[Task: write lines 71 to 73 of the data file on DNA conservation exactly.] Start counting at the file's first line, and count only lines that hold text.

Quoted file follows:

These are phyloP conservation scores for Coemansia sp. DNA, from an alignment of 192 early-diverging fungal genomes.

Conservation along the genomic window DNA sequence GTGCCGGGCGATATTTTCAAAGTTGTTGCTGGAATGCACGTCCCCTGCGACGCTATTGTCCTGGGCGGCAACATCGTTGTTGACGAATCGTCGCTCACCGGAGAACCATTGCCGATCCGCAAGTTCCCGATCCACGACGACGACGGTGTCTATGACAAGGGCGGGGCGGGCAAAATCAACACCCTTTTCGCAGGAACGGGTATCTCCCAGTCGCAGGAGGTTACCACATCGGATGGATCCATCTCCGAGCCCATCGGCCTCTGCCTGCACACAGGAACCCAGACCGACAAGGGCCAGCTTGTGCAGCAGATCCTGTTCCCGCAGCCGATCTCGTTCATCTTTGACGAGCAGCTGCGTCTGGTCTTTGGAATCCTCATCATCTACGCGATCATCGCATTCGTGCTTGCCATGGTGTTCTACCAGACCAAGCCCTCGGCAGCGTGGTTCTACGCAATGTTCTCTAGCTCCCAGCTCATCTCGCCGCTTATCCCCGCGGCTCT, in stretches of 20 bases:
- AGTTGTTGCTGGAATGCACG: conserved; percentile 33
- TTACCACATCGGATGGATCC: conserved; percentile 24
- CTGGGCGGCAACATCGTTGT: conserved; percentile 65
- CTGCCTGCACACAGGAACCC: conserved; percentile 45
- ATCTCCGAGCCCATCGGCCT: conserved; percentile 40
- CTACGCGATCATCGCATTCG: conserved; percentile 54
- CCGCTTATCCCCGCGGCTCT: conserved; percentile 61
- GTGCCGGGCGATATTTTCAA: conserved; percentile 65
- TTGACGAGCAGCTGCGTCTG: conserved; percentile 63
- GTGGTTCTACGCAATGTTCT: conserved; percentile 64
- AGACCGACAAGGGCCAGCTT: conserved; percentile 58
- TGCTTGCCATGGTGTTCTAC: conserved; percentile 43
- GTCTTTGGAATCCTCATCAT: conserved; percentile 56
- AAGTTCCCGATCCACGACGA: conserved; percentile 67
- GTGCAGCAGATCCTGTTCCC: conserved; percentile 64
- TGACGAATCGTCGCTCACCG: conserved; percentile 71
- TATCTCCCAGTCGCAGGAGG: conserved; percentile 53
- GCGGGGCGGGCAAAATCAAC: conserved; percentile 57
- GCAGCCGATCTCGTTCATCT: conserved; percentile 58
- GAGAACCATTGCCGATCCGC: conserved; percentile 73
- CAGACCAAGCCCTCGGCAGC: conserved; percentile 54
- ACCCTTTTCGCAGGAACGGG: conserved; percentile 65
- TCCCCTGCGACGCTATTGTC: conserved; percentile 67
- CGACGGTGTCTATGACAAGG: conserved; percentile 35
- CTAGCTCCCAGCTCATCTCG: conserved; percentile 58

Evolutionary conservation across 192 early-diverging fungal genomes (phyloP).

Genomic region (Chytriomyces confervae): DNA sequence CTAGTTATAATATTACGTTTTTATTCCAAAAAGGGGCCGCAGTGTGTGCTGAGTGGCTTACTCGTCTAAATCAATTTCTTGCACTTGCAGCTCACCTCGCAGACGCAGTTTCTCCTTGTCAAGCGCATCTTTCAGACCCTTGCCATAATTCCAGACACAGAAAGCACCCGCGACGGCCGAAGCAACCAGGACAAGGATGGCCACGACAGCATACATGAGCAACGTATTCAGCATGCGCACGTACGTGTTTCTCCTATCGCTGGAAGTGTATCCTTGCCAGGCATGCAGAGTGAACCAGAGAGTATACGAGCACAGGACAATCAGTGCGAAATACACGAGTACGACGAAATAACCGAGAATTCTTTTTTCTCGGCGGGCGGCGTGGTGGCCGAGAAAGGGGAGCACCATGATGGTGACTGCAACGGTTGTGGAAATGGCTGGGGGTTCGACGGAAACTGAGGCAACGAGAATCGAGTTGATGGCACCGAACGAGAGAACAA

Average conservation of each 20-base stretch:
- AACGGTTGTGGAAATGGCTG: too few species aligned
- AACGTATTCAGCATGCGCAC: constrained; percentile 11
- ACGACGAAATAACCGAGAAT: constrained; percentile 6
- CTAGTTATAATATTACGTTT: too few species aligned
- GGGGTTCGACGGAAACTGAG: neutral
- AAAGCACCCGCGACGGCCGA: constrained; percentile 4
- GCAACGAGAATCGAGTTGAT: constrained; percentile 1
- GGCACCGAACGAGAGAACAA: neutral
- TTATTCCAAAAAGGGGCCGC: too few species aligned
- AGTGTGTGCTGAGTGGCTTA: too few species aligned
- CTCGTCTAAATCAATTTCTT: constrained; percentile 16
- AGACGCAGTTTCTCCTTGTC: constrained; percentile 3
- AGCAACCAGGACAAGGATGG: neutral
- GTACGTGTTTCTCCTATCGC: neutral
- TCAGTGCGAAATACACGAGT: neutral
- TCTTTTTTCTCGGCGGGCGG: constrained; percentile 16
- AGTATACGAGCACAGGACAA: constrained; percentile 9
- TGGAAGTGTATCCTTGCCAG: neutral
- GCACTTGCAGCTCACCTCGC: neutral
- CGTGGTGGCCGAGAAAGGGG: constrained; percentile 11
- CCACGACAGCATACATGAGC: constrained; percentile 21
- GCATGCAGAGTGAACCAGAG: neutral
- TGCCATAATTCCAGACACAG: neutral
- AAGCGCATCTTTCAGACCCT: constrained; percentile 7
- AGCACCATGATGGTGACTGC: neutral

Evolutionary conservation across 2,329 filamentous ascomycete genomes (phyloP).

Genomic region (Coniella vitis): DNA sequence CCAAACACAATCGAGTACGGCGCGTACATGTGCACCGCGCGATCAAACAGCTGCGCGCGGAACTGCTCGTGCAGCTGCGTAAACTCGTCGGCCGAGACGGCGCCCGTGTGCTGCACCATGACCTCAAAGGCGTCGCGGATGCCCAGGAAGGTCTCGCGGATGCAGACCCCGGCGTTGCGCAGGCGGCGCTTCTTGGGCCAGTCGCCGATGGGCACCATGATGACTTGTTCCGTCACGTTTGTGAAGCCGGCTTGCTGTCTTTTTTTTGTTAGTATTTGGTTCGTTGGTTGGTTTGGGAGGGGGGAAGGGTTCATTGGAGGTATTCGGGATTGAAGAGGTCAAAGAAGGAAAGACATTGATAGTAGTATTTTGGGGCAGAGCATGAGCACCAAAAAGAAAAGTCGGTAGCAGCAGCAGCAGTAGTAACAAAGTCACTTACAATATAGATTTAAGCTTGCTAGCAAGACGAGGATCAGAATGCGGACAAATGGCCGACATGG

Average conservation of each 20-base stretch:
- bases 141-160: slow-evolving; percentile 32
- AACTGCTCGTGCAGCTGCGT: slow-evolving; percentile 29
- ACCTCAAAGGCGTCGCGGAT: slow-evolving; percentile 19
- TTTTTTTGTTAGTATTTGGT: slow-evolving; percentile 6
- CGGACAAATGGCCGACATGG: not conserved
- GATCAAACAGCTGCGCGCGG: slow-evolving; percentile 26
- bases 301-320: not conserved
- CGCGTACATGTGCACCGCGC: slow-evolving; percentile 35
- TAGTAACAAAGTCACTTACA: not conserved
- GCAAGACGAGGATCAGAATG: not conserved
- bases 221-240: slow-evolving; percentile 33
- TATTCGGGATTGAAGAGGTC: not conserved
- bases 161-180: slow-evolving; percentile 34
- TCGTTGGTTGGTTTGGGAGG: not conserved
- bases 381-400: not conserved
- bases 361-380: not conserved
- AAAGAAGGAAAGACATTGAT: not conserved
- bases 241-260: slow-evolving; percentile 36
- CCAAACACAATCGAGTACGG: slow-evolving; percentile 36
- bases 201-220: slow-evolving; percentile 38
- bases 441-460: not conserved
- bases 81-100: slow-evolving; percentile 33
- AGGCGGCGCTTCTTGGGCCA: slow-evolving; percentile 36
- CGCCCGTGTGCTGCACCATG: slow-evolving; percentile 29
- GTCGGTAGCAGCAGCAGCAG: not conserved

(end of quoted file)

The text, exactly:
- bases 161-180: slow-evolving; percentile 34
- TCGTTGGTTGGTTTGGGAGG: not conserved
- bases 381-400: not conserved